Now and then Mr. Scorsese’s take is rough and dastardly. His camera, which by cognitive extension functions less like a camera and more as an external window, reframes, cranes and tracks over Belfort’s equally out-of-it staff and his key executives with so much zest that it appears almost as materialistic as the people it is capturing on negative. (The cinematography by Rodrigo Prieto, by the way, mixes a series of formats including digital and traditional film stock).
However, when there are moments Mr. Scorsese snaps out of the bedlam and stacks up a series of evenly spaces conversation pieces with mostly Mr. DiCaprio in the lead; as these keynote scenes are far-flung between a lot of self-proclaimed, self-congratulating roaring, they are at their most effective.
A scene from movie, "The Wolf of Wall Street". - Courtesy Photo
A scene from movie, "The Wolf of Wall Street". - Courtesy Photo
Sometimes Belfort turns and starts talking to us, as if he is simply too high on his success that he forgets the reality of the movie. The fourth wall hardly matters in any of these moments, because the feverish run Mr. Scorsese paces the narrative in, is mesmerizing without practical cinematic barricades. If Belfort talks to us (and we can discuss about whether we were part of a big-budget fictionalised Hollywood documentary afterwards), it’s only because he knows that rather than mere audiences, our experience is more akin to a cohort who secretly fancies Mr. DiCaprio’s and Mr. Scorsese’s rambunctious world.
“The Wolf of Wall Street” is also, with keen hindsight, the most facetious movie of the year. It’s farcical nature is a decisive auteur’s move by Mr. Scorsese, and is as justified as the movie’s treatment of moralities, the chauvinistic man’s view of women, or the insistence that greed is god’s gift to mankind – of course, solely in the context of the movie Mr. Scorsese is fervent in making.
Released by Paramount Pictures, “The Wolf of Wall Street” is rated A for way too much nudity, sexual situations and scenes of intense drama by people you may just have fun seeing burn.
Directed by Martin Scorsese; Produced by Mr. Scorsese, Leonardo DiCaprio, Riza Aziz, Joey McFarland and Emma Tillinger Koskoff; Written by Terence Winter (based on the book by Jordan Belfort); Cinematography by Rodrigo Prieto; Edited by Thelma Schoonmaker; amd Production design by Bob Shaw.
The movie stars: Leonardo DiCaprio, Jonah Hill, Margot Robbie, Matthew McConaughey, Kyle Chandler, Rob Reiner, Jon Favreau, Cristin Milioti and Jean Dujardin.
Mohammad Kamran Jawaid has been professionally critiquing movies for a while now – say more or less ten years, exclusively for Dawn. About 400 reviews and features later (he stopped counting a long time ago), not being as young as he was before, he still feels the urge to write for another couple of centuries.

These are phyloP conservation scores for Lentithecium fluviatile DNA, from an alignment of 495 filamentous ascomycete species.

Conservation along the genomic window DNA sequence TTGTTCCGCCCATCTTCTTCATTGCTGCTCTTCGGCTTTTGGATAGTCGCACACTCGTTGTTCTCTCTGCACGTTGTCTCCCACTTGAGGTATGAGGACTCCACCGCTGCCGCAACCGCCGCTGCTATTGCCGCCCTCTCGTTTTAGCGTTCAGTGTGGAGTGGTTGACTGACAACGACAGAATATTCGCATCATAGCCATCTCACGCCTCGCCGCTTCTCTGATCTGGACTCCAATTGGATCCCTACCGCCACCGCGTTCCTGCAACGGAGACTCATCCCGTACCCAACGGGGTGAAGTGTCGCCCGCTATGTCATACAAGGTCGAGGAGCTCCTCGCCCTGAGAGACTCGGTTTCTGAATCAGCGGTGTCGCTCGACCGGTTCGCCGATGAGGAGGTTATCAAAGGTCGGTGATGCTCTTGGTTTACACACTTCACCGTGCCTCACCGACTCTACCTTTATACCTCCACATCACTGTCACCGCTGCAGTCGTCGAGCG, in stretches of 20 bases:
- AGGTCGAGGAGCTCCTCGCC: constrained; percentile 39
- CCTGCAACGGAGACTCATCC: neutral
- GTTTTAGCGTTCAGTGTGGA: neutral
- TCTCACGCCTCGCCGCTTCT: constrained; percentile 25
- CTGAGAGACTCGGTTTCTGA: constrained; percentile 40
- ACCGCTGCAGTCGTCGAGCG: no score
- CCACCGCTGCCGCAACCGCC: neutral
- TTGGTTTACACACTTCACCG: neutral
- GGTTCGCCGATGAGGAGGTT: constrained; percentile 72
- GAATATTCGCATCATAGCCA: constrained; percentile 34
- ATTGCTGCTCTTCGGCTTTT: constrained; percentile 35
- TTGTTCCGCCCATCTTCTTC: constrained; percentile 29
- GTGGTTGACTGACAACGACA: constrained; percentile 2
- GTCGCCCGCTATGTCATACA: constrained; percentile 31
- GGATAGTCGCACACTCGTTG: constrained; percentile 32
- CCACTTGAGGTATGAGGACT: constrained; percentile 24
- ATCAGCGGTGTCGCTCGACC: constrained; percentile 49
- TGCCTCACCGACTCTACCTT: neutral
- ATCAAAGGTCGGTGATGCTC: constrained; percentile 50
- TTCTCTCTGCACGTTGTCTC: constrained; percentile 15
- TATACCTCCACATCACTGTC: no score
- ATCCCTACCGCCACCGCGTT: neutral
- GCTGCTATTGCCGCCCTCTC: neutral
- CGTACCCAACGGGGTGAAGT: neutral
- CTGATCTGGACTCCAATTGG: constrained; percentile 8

Despite living movies 24/7 (his company ( helps filmmakers make movies), he is still truly, madly, deeply in love with cinema; the root cause of this anomaly requires further clinical trials. His twitter ( reveals very little about him, other than him being the Senior Film Critic for

Friday, January 24, 2014

Muzakirat, Operation and Haqqaiq by Talat Hussain

Dialogue, Operation and some Facts

Bangladesh Elections

Bangladesh elections 2014: Where democracy is a prisoner of history

It was an election of the ruling party, by the ruling party and for the ruling party. That is how one can describe the recent general elections in Bangladesh.
It was an election of the ruling party, by the ruling party and for the ruling party. That is how one can describe the recent general elections in Bangladesh. More than half of the candidates won the elections without even contesting and the remaining half, in a parliament of 300, romped home with a token fight between friendly parties.
The ruling Awami League, therefore, got a three fourth majority in the national assembly, which was an unprecedented victory. This is a parliament where the largest opposition in the country, the Bangladesh Nationalist Party (BNP), has no representation at all.
Political monopoly
No doubt, a House chosen without the participation of the main opposition alliances raises questions about the legitimacy of the government. And this question is being echoed within Bangladesh as well as outside. Concerns about the future of democracy in the youngest republic of South Asia are also under discussion.
This is not the first time that Bangladesh has seen a one sided election; in the middle of the 1990s, the BNP, then in power, held similar elections and won all the seats of the parliament, unopposed. But the government collapsed under the weight of its own majority and held another election within a few months, and the Awami League came back to power.